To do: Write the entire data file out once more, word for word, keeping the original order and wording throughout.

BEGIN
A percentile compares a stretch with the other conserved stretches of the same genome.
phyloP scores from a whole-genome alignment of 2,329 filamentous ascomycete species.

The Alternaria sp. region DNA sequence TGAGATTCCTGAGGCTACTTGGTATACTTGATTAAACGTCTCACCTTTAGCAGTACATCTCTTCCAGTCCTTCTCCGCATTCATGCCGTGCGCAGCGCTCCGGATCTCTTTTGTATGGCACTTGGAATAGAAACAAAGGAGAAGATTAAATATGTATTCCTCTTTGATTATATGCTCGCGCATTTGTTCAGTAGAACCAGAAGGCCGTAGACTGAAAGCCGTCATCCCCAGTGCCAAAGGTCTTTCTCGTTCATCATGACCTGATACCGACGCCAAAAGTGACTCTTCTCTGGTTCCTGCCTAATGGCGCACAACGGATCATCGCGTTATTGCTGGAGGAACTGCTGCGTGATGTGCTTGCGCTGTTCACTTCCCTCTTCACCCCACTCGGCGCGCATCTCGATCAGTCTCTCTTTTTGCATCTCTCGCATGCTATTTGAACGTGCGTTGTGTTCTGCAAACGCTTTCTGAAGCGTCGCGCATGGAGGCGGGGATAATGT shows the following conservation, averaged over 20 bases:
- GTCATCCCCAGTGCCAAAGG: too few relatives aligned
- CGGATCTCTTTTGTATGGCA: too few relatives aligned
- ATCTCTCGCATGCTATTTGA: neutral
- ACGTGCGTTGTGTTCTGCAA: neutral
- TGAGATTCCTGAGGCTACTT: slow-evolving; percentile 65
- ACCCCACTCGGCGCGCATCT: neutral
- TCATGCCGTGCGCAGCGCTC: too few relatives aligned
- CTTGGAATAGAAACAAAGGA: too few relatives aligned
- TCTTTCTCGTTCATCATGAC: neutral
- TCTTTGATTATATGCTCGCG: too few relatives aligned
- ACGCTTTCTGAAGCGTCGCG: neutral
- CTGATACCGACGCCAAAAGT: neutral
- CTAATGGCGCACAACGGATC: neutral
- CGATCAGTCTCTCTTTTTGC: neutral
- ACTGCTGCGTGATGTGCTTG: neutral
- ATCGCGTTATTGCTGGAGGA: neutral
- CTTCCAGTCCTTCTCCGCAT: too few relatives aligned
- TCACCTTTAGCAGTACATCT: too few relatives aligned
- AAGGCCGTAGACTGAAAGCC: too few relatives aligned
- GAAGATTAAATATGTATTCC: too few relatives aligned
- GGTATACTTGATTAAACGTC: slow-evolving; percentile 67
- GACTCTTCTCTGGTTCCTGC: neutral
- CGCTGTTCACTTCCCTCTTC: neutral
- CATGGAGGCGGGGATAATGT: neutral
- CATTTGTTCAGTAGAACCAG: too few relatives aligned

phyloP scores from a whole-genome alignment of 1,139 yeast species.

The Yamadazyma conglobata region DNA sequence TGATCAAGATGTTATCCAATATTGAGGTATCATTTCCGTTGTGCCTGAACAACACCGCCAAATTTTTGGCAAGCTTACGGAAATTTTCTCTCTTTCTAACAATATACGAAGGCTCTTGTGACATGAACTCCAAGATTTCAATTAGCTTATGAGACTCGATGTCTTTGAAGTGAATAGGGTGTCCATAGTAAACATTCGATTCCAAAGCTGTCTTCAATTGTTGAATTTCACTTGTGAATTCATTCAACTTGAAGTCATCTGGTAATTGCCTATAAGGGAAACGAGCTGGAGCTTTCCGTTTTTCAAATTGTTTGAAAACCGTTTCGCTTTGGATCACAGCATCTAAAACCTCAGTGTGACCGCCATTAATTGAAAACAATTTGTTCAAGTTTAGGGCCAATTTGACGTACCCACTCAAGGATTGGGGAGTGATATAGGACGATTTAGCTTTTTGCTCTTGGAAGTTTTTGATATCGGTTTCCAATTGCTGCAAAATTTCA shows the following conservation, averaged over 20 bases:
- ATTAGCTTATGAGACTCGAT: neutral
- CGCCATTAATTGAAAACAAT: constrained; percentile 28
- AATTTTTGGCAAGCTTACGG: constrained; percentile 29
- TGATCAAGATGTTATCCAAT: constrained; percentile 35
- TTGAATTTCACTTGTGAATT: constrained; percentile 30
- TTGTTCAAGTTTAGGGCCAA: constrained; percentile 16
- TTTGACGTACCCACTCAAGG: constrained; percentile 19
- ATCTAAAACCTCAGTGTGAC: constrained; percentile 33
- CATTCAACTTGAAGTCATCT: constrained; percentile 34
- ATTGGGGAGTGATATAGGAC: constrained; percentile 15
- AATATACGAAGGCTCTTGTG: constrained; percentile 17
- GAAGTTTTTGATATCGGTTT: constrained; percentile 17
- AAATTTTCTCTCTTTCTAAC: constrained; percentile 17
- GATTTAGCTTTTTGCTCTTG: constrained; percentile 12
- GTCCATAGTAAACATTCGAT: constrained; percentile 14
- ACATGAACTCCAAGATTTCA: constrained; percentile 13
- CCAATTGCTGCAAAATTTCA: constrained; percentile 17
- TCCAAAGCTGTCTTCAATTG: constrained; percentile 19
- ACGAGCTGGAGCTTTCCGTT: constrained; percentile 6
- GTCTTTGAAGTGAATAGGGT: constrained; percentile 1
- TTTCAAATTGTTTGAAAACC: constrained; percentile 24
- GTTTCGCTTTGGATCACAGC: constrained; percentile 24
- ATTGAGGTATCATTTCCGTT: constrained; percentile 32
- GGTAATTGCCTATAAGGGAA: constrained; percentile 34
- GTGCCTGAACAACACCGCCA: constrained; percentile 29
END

A percentile compares a stretch with the other conserved stretches of the same genome.
phyloP scores from a whole-genome alignment of 2,329 filamentous ascomycete species.

The Alternaria sp. region DNA sequence TGAGATTCCTGAGGCTACTTGGTATACTTGATTAAACGTCTCACCTTTAGCAGTACATCTCTTCCAGTCCTTCTCCGCATTCATGCCGTGCGCAGCGCTCCGGATCTCTTTTGTATGGCACTTGGAATAGAAACAAAGGAGAAGATTAAATATGTATTCCTCTTTGATTATATGCTCGCGCATTTGTTCAGTAGAACCAGAAGGCCGTAGACTGAAAGCCGTCATCCCCAGTGCCAAAGGTCTTTCTCGTTCATCATGACCTGATACCGACGCCAAAAGTGACTCTTCTCTGGTTCCTGCCTAATGGCGCACAACGGATCATCGCGTTATTGCTGGAGGAACTGCTGCGTGATGTGCTTGCGCTGTTCACTTCCCTCTTCACCCCACTCGGCGCGCATCTCGATCAGTCTCTCTTTTTGCATCTCTCGCATGCTATTTGAACGTGCGTTGTGTTCTGCAAACGCTTTCTGAAGCGTCGCGCATGGAGGCGGGGATAATGT shows the following conservation, averaged over 20 bases:
- GTCATCCCCAGTGCCAAAGG: too few relatives aligned
- CGGATCTCTTTTGTATGGCA: too few relatives aligned
- ATCTCTCGCATGCTATTTGA: neutral
- ACGTGCGTTGTGTTCTGCAA: neutral
- TGAGATTCCTGAGGCTACTT: slow-evolving; percentile 65
- ACCCCACTCGGCGCGCATCT: neutral
- TCATGCCGTGCGCAGCGCTC: too few relatives aligned
- CTTGGAATAGAAACAAAGGA: too few relatives aligned
- TCTTTCTCGTTCATCATGAC: neutral
- TCTTTGATTATATGCTCGCG: too few relatives aligned
- ACGCTTTCTGAAGCGTCGCG: neutral
- CTGATACCGACGCCAAAAGT: neutral
- CTAATGGCGCACAACGGATC: neutral
- CGATCAGTCTCTCTTTTTGC: neutral
- ACTGCTGCGTGATGTGCTTG: neutral
- ATCGCGTTATTGCTGGAGGA: neutral
- CTTCCAGTCCTTCTCCGCAT: too few relatives aligned
- TCACCTTTAGCAGTACATCT: too few relatives aligned
- AAGGCCGTAGACTGAAAGCC: too few relatives aligned
- GAAGATTAAATATGTATTCC: too few relatives aligned
- GGTATACTTGATTAAACGTC: slow-evolving; percentile 67
- GACTCTTCTCTGGTTCCTGC: neutral
- CGCTGTTCACTTCCCTCTTC: neutral
- CATGGAGGCGGGGATAATGT: neutral
- CATTTGTTCAGTAGAACCAG: too few relatives aligned

phyloP scores from a whole-genome alignment of 1,139 yeast species.

The Yamadazyma conglobata region DNA sequence TGATCAAGATGTTATCCAATATTGAGGTATCATTTCCGTTGTGCCTGAACAACACCGCCAAATTTTTGGCAAGCTTACGGAAATTTTCTCTCTTTCTAACAATATACGAAGGCTCTTGTGACATGAACTCCAAGATTTCAATTAGCTTATGAGACTCGATGTCTTTGAAGTGAATAGGGTGTCCATAGTAAACATTCGATTCCAAAGCTGTCTTCAATTGTTGAATTTCACTTGTGAATTCATTCAACTTGAAGTCATCTGGTAATTGCCTATAAGGGAAACGAGCTGGAGCTTTCCGTTTTTCAAATTGTTTGAAAACCGTTTCGCTTTGGATCACAGCATCTAAAACCTCAGTGTGACCGCCATTAATTGAAAACAATTTGTTCAAGTTTAGGGCCAATTTGACGTACCCACTCAAGGATTGGGGAGTGATATAGGACGATTTAGCTTTTTGCTCTTGGAAGTTTTTGATATCGGTTTCCAATTGCTGCAAAATTTCA shows the following conservation, averaged over 20 bases:
- ATTAGCTTATGAGACTCGAT: neutral
- CGCCATTAATTGAAAACAAT: constrained; percentile 28
- AATTTTTGGCAAGCTTACGG: constrained; percentile 29
- TGATCAAGATGTTATCCAAT: constrained; percentile 35
- TTGAATTTCACTTGTGAATT: constrained; percentile 30
- TTGTTCAAGTTTAGGGCCAA: constrained; percentile 16
- TTTGACGTACCCACTCAAGG: constrained; percentile 19
- ATCTAAAACCTCAGTGTGAC: constrained; percentile 33
- CATTCAACTTGAAGTCATCT: constrained; percentile 34
- ATTGGGGAGTGATATAGGAC: constrained; percentile 15
- AATATACGAAGGCTCTTGTG: constrained; percentile 17
- GAAGTTTTTGATATCGGTTT: constrained; percentile 17
- AAATTTTCTCTCTTTCTAAC: constrained; percentile 17
- GATTTAGCTTTTTGCTCTTG: constrained; percentile 12
- GTCCATAGTAAACATTCGAT: constrained; percentile 14
- ACATGAACTCCAAGATTTCA: constrained; percentile 13
- CCAATTGCTGCAAAATTTCA: constrained; percentile 17
- TCCAAAGCTGTCTTCAATTG: constrained; percentile 19
- ACGAGCTGGAGCTTTCCGTT: constrained; percentile 6
- GTCTTTGAAGTGAATAGGGT: constrained; percentile 1
- TTTCAAATTGTTTGAAAACC: constrained; percentile 24
- GTTTCGCTTTGGATCACAGC: constrained; percentile 24
- ATTGAGGTATCATTTCCGTT: constrained; percentile 32
- GGTAATTGCCTATAAGGGAA: constrained; percentile 34
- GTGCCTGAACAACACCGCCA: constrained; percentile 29